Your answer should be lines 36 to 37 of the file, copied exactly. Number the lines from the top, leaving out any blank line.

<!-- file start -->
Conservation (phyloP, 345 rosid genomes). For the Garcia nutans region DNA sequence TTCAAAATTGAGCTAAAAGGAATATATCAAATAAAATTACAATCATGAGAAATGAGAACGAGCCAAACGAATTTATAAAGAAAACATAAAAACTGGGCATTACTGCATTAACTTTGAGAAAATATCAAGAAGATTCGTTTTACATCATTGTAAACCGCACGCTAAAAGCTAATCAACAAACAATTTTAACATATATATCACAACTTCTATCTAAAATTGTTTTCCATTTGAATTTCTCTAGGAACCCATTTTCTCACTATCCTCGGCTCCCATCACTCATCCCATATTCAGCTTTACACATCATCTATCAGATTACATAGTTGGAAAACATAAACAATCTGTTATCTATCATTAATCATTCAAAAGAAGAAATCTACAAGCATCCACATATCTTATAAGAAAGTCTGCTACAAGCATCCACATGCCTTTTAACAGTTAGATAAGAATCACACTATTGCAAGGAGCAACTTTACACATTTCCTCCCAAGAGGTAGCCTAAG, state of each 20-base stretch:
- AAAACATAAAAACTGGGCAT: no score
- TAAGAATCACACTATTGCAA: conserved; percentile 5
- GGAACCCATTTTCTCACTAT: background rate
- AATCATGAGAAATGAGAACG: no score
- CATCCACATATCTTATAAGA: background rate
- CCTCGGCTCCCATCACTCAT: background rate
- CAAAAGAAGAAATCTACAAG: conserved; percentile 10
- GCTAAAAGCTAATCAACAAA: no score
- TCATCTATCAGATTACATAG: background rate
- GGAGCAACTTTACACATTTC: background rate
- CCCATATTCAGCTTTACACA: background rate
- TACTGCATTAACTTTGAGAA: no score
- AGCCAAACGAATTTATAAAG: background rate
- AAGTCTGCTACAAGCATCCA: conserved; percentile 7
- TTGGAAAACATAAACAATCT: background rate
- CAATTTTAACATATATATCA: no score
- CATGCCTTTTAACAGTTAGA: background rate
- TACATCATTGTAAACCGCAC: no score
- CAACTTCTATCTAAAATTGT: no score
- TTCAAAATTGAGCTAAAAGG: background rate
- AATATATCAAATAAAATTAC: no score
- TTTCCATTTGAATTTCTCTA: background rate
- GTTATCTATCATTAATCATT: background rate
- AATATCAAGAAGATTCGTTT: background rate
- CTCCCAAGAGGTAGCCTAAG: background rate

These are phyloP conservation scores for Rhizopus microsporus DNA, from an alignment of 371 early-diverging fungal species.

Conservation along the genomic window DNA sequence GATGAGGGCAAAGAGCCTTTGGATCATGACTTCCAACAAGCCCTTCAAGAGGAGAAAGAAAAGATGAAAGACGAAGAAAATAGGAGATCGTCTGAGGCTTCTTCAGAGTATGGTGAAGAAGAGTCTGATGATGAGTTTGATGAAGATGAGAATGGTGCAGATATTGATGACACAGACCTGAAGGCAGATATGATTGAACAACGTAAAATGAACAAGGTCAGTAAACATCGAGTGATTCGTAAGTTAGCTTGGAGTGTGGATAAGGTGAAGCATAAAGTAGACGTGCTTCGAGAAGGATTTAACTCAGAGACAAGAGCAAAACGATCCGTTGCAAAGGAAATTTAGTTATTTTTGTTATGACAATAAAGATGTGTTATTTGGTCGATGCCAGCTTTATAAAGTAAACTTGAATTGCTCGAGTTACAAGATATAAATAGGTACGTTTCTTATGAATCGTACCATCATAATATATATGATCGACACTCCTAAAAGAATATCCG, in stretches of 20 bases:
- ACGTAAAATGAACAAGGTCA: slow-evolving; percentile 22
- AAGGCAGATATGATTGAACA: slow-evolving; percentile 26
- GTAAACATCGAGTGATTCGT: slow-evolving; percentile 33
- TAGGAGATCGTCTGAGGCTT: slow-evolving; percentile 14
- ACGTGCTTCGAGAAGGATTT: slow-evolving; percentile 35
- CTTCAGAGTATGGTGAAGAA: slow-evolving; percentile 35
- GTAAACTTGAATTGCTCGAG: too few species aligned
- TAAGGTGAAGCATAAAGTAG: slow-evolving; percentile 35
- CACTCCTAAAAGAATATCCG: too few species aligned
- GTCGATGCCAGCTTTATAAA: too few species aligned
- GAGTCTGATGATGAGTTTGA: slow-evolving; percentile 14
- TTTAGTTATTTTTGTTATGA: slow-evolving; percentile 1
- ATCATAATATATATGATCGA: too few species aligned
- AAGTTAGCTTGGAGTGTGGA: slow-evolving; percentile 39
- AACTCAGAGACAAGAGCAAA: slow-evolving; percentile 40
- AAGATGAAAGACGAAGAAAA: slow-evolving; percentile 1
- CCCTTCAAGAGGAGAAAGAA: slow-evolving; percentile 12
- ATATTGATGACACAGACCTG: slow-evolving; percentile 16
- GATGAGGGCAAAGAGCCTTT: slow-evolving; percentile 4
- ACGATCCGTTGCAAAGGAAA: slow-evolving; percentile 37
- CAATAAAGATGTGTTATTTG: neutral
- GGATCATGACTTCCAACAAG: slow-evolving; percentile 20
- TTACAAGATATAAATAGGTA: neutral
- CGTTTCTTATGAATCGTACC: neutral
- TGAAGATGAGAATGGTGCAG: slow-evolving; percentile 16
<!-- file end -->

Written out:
- TAAGGTGAAGCATAAAGTAG: slow-evolving; percentile 35
- CACTCCTAAAAGAATATCCG: too few species aligned